Even though several states allow medical marijuana that contains THC, it is still illegal under federal law. Some states have even made recreational marijuana legal, but it’s also illegal under U.S. law.
Consequently, the Centers for Disease Control and Prevention (CDC) has recommended that people avoid using e-cigarettes and vaping products, particularly those that contain THC oil. Even just vaping the oil once can significantly impact your lungs.
What Is THC?
Vaping THC oil involves heating the oil and inhaling it through a vaporizing device like a vape pen or an e-cigarette. Some people believe that vaping THC oil is safer than smoking because it doesn’t involve inhaling smoke. But the issue is that vaping hasn’t been around long enough and there isn’t enough research to really determine whether or not it’s safer.
Ultimately, vaping THC oil can lead to a substance use disorder. In fact, according to the National Institute on Drug Abuse, between 9% and 30% of people who use marijuana develop some sort of substance use disorder. And, people who begin using marijuana before they turn 18 are four to seven times more likely than adults to develop a marijuana use disorder.
Recreational use of marijuana, which contains THC, is now legal in 11 states. But the Food and Drug Administration has not approved the use of THC and it remains classified illegal under U.S. law. Still, people are experimenting with the drug more and more frequently by either smoking it, eating it, or vaping it.
This will hopefully lead to a relaxation of the rules surrounding research into cannabis-based medicines says Tom Freeman, a clinical psychopharmacologist at King’s College London.
Cannabis is in the headlines for its potential medical benefits after the recent confiscation of cannabis oil medication from the mother of a 12-year-old British boy with severe epilepsy. The furore that ensued is shining a light on campaigns for cannabis oils to be made legal for medical reasons, and the UK government has now announced a review into the use of medicinal cannabis. Here’s what you need to know.
In the USA for example, cannabidiol is classed as a schedule 1 controlled substance, and can only be sold in states where cannabis use is legal.
Two recent high quality randomised and placebo controlled trials showed that cannabidiol is an effective treatment for Lennox-Gastaut syndrome and Dravet syndrome, severe forms of epilepsy. The mechanism of action is unknown, but it may be due to a combination of effects, such as inhibiting the activity of neurons and dampening inflammation in the brain.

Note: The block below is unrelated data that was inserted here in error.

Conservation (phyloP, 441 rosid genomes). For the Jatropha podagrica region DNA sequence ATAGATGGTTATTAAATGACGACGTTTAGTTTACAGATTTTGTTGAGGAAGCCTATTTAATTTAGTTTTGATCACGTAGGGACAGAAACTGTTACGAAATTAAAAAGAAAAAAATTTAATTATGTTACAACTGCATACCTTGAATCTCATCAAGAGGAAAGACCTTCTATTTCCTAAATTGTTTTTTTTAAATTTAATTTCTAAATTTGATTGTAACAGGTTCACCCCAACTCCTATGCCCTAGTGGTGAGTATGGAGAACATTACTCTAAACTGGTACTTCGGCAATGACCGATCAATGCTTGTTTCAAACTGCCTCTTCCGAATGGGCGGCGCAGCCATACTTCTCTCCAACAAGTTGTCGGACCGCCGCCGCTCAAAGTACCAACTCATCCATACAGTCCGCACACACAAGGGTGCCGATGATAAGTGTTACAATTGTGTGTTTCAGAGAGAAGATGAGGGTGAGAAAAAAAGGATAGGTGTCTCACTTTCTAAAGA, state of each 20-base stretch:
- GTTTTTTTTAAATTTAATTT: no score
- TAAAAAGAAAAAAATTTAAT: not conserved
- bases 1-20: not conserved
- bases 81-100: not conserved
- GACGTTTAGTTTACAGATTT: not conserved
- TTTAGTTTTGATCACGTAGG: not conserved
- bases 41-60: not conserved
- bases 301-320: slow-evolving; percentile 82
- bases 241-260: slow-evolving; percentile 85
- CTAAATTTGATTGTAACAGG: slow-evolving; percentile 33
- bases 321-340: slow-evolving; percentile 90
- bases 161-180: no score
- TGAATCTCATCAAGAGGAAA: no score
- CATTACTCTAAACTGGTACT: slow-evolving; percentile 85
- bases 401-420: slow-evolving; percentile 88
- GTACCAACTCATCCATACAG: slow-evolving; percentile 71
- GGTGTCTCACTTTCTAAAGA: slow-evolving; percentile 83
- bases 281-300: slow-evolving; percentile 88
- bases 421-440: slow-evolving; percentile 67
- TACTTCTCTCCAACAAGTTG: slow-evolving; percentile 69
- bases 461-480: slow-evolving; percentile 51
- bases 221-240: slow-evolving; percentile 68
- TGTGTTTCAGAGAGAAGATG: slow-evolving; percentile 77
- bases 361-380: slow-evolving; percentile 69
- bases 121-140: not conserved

It depends on the THC content. Some types of Cannabis sativa plant, known as hemp, contain very little THC. The extracts from these plants contain mainly cannabidiol, so will not get anyone stoned.
The situation is less clear when it comes to the use of commercial cannabis oils to control seizures, where the evidence is mainly anecdotal, and the oils can contain differing concentrations of cannabidiol and THC.
Not yet. In April the US Food and Drug Administration recommended the approval of a drug called Epidiolex for Lennox-Gastaut syndrome and Dravet syndrome. Its active ingredient is cannabidiol, and final approval is due at the end of this month.
97021 Jadoon KA, Ratcliffe SH, Barrett DA, et al. Efficacy and safety of cannabidiol and tetrahydrocannabivarin on glycemic and lipid parameters in patients with type 2 diabetes: a randomized, double-blind, placebo-controlled, parallel group pilot study. Diabetes Care. 2016 Oct;39(10):1777-86. View abstract.
Long LE, Chesworth R, Huang XF, et al. A behavioral comparison of acute and chronic Delta9-tetrahydrocannabinol and cannabidiol in C57BL/6JArc mice. Int J Neuropsychopharmacol 2010;13(7):861-76. View abstract.
Likely Effective for
Ames, F. R. and Cridland, S. Anticonvulsant effect of cannabidiol. S.Afr.Med.J. 1-4-1986;69(1):14. View abstract.
Gofshteyn JS, Wilfong A, Devinsky O, et al. Cannabidiol as a potential treatment for febrile infection-related epilepsy syndrome (FIRES) in the acute and chronic phases. J Child Neurol. 2017 Jan;32(1):35-40. View abstract.
Malfait AM, Gallily R, Sumariwalla PF, et al. The non-psychoactive cannabis-constituent cannabidiol is an oral anti-arthritic therapeutic in murine collagen-induced arthritis. Proc Natl Acad Sci USA 2000;97:9561-6. View abstract.